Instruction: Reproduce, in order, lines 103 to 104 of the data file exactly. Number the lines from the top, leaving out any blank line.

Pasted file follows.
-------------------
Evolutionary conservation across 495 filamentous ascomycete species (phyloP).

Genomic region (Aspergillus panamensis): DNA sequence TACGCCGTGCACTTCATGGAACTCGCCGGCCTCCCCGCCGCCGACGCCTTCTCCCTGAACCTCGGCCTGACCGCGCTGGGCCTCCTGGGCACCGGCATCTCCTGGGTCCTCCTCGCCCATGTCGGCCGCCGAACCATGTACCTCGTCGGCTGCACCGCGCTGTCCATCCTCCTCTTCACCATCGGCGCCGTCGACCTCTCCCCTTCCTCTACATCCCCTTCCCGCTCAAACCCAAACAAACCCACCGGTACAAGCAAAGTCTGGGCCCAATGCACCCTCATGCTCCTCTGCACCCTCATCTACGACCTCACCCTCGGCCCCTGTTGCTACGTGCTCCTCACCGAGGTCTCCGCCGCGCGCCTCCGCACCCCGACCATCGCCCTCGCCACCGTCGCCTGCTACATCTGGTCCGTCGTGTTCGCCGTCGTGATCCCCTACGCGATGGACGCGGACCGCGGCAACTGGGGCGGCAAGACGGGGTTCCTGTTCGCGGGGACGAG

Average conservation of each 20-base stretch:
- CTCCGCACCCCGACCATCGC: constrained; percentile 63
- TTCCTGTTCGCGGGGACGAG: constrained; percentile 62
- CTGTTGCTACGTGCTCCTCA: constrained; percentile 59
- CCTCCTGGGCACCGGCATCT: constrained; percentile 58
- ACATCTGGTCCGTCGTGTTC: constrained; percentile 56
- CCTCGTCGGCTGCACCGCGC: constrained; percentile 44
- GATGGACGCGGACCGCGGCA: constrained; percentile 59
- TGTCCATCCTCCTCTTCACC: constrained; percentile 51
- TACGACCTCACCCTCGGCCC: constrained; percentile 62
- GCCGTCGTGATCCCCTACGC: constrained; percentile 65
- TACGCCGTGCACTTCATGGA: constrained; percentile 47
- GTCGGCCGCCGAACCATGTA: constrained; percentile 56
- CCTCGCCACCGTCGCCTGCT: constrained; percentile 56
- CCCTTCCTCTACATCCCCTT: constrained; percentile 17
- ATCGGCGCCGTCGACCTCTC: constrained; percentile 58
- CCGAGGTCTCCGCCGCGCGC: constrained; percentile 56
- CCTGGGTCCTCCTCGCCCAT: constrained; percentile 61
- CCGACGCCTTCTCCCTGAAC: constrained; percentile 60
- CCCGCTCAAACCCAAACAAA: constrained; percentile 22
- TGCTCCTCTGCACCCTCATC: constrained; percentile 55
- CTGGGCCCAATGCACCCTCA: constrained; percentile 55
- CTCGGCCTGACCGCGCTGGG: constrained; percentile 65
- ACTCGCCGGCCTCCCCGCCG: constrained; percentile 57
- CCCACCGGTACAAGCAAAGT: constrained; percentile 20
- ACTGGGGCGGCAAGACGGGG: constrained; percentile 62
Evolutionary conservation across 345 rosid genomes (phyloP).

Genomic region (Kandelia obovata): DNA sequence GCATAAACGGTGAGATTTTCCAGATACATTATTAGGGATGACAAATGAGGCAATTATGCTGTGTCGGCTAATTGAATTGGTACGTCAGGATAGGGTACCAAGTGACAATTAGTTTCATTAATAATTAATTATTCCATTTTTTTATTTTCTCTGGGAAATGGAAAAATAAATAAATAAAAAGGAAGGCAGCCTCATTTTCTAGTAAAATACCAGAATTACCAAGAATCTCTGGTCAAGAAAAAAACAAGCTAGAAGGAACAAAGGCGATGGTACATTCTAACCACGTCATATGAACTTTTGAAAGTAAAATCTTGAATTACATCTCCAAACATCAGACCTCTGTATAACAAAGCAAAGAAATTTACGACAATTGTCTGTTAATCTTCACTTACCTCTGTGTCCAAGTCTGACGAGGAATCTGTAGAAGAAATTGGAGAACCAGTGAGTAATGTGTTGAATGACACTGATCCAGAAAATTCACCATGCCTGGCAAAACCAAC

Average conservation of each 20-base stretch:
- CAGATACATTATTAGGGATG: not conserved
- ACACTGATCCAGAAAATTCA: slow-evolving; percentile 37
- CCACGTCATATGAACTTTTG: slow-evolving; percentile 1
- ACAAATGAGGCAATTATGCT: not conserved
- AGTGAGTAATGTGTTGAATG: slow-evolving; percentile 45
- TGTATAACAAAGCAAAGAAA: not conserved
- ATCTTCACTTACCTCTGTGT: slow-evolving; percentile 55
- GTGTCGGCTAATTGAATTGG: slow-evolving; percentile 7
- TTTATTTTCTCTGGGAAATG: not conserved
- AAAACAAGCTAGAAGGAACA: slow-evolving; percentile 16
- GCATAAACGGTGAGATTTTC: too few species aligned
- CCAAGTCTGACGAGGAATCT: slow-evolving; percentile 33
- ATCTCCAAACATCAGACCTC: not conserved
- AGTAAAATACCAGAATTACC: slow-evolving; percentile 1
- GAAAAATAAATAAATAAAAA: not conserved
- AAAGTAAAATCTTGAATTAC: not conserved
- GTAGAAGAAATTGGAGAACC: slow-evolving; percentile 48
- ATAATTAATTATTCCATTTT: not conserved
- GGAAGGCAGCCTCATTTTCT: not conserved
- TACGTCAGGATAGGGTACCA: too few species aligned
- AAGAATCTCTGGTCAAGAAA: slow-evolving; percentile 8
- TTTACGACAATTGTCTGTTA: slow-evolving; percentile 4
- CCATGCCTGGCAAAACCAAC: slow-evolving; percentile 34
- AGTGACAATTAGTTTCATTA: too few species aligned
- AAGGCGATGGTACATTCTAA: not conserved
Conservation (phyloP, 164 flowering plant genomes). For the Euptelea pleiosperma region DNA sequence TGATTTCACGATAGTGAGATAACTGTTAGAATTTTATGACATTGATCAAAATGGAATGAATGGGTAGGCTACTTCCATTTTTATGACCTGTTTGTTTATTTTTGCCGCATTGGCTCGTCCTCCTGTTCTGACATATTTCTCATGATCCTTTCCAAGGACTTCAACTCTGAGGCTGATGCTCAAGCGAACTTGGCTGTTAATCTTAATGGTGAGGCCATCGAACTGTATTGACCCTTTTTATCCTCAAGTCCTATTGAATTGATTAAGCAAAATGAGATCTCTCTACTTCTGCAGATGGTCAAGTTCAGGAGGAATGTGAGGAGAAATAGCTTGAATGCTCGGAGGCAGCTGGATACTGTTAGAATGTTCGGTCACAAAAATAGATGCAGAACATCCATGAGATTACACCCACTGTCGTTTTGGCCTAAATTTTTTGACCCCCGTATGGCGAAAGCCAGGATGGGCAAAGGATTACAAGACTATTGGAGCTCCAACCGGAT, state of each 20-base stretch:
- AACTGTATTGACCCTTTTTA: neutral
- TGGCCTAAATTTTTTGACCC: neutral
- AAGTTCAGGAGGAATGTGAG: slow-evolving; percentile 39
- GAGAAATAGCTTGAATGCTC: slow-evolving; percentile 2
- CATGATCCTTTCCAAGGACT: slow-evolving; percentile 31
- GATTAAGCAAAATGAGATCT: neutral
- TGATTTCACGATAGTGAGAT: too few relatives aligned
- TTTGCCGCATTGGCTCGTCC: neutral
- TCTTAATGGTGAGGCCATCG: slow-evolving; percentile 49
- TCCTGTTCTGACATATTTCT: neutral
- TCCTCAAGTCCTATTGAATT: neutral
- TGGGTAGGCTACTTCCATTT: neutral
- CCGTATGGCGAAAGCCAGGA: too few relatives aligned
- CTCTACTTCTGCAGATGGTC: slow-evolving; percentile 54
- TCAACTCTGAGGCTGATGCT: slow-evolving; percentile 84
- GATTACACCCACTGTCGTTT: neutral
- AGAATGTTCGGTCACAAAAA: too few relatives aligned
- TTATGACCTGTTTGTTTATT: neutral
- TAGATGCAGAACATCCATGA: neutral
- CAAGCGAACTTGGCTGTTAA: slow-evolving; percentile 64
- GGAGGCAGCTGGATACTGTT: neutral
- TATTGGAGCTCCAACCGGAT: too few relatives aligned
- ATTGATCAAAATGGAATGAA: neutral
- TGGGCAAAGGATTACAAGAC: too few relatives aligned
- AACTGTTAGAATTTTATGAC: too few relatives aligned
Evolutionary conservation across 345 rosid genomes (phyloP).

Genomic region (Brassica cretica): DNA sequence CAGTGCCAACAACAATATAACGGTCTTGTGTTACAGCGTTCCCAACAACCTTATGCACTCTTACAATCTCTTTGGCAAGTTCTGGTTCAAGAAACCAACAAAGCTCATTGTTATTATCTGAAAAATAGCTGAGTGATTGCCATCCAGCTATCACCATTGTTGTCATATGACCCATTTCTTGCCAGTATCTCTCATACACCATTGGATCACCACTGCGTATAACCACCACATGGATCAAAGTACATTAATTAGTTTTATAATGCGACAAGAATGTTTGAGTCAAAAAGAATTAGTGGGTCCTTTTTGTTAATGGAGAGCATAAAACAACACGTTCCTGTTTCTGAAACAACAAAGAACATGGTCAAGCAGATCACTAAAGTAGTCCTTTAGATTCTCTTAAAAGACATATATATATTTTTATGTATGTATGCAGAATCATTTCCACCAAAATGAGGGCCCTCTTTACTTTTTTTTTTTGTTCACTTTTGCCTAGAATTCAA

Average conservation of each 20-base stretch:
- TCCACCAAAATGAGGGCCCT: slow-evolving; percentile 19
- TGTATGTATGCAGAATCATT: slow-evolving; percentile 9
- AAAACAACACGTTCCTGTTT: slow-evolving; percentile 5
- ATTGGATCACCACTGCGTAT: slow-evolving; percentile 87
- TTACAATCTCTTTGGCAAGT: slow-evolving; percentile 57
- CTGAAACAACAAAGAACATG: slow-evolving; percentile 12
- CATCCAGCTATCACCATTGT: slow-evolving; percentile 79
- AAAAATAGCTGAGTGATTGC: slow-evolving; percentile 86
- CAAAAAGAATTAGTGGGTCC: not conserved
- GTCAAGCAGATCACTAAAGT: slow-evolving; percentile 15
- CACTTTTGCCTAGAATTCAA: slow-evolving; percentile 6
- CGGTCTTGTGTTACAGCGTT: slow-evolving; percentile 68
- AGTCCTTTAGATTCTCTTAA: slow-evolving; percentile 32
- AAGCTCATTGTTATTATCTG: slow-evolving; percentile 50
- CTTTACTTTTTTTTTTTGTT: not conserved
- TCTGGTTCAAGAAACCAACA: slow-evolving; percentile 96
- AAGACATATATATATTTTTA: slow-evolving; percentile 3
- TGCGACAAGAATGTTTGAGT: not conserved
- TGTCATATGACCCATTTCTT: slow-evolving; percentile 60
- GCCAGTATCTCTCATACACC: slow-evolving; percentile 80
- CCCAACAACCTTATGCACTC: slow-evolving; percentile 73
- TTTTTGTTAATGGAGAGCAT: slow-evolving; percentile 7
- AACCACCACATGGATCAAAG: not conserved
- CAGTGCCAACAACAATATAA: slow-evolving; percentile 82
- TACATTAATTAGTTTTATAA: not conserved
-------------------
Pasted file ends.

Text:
- TGCGACAAGAATGTTTGAGT: not conserved
- TGTCATATGACCCATTTCTT: slow-evolving; percentile 60